Muharram, the Hijrah, and the Muslim calendar

By: Shaykh Mohammed Amin Kholwadia


The Qur’an was revealed to the Prophet Muhammad (upon him be blessings and peace) over a span of twenty-three years. The Prophet recited each verse according to its pre-ordained order in the Lawh Mahfuz, or Protected Tablet. After the Prophet (upon him be blessings and peace) left this world, his Companions compiled, and thus preserved, the Qur’an in the very order it was recited during his life. Muslims have always held the view that this order of recitation was also divinely inspired and that the Companions preserved the pre-ordained order of recitation. The science that inevitably emerged from this is that of understanding the nazm, or literary arrangement, of the Qur’an. In his brilliant exegesis of the Qur’an, Tafsir Azizi, Shah Abdul Aziz, the erudite protégé and son of Shah Waliullah of Delhi, notes the genius of the Companions vis-à-vis their understanding the nazm of the Qur’an and hence their dexterity in fathoming the meaning of the Qur’an itself.

We must understand some historical facts about the pre-Islamic calendar. The year in which the Prophet Muhammad (upon him blessings and peace) was born was known as the Year of the Elephant. The Year of the Elephant was the year in which Abrahah came to Makkah with the intent to destroy the Ka‘bah. He failed miserably, as the Qur’an notes in Surat al-Fil (105). The Arabs used that year as a point of reference to number their years. But they did not agree to any standard when it came to numbering their months, even though their calendar was lunar. Even the period of the Hajj was not specified and, consequently, the sacred month of Muharram was also shifted every year. This meant that some years had thirteen months instead of twelve.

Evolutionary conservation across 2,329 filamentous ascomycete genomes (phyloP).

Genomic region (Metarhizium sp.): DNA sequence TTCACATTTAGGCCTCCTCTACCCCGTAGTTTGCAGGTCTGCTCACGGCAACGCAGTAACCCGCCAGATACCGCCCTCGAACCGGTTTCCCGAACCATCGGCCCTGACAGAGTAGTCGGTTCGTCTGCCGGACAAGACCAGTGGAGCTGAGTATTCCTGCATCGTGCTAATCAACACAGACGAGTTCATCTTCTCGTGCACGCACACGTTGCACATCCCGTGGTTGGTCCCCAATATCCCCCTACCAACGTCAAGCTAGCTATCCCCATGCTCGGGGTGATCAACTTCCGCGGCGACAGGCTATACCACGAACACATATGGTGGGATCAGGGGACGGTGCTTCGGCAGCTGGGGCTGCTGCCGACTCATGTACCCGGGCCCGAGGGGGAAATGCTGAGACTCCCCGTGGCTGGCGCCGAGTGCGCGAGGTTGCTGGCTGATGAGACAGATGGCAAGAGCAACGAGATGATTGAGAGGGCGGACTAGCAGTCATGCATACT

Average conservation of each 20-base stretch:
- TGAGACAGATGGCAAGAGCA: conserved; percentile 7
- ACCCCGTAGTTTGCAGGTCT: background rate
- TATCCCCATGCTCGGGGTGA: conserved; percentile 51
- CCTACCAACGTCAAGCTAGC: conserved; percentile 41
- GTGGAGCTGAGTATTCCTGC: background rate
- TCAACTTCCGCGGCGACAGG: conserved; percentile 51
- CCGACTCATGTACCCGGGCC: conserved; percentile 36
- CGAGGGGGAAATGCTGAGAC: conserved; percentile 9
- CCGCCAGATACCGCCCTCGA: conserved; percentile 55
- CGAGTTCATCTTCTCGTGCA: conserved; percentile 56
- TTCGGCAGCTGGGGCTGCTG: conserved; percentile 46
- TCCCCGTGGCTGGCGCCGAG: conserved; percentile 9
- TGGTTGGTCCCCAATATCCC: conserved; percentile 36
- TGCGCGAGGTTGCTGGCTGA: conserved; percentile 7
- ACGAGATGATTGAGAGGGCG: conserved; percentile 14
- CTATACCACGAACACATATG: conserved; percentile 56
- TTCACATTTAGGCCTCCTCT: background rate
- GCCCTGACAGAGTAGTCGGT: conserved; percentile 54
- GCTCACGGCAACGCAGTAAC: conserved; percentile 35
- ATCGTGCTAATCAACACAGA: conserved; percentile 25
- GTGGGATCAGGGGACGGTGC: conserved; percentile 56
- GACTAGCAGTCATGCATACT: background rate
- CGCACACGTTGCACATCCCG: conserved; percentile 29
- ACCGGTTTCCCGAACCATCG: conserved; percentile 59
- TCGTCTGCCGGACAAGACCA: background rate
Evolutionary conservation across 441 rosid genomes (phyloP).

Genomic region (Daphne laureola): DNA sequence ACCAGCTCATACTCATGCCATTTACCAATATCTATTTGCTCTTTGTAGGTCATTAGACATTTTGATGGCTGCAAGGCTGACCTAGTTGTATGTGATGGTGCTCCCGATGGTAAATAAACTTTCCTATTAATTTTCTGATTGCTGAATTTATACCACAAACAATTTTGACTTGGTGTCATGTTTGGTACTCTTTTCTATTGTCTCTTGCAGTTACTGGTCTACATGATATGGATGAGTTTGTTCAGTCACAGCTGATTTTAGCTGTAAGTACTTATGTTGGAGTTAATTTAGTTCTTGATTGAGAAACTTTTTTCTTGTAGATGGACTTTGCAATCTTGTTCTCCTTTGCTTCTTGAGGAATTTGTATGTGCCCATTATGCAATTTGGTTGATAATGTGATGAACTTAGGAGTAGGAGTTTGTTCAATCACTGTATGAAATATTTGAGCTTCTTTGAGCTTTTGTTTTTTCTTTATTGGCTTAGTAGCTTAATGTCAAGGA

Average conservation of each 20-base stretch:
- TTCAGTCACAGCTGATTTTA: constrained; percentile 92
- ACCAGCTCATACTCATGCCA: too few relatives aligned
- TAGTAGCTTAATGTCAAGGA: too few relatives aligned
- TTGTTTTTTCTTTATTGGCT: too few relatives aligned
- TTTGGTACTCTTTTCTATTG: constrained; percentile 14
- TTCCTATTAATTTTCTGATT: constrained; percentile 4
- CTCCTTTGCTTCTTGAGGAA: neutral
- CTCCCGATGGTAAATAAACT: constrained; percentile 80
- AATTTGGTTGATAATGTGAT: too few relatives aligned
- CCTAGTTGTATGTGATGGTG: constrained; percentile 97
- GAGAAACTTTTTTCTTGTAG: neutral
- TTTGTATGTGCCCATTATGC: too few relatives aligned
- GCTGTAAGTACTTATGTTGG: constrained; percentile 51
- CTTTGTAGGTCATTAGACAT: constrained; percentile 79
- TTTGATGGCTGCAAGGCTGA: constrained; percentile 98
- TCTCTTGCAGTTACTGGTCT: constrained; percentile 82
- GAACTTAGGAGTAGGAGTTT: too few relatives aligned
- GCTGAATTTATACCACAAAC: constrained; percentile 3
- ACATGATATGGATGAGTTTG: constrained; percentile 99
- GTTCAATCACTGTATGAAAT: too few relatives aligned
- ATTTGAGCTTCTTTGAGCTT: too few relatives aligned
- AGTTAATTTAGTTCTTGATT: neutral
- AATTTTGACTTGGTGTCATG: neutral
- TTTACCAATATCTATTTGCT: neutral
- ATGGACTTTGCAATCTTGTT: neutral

The responsibility for announcing the date of the Hajj was entrusted to a man from Banu Kinanah named Hudhayfah bin ‘Abd Fuqaym (better known as al-Qalammas). He would announce on the occasion of the Hajj when the next pilgrimage was to be performed, and which month the thirteenth month was to follow. The first Qalammas was an individual, but then the name became a title specific to the announcer.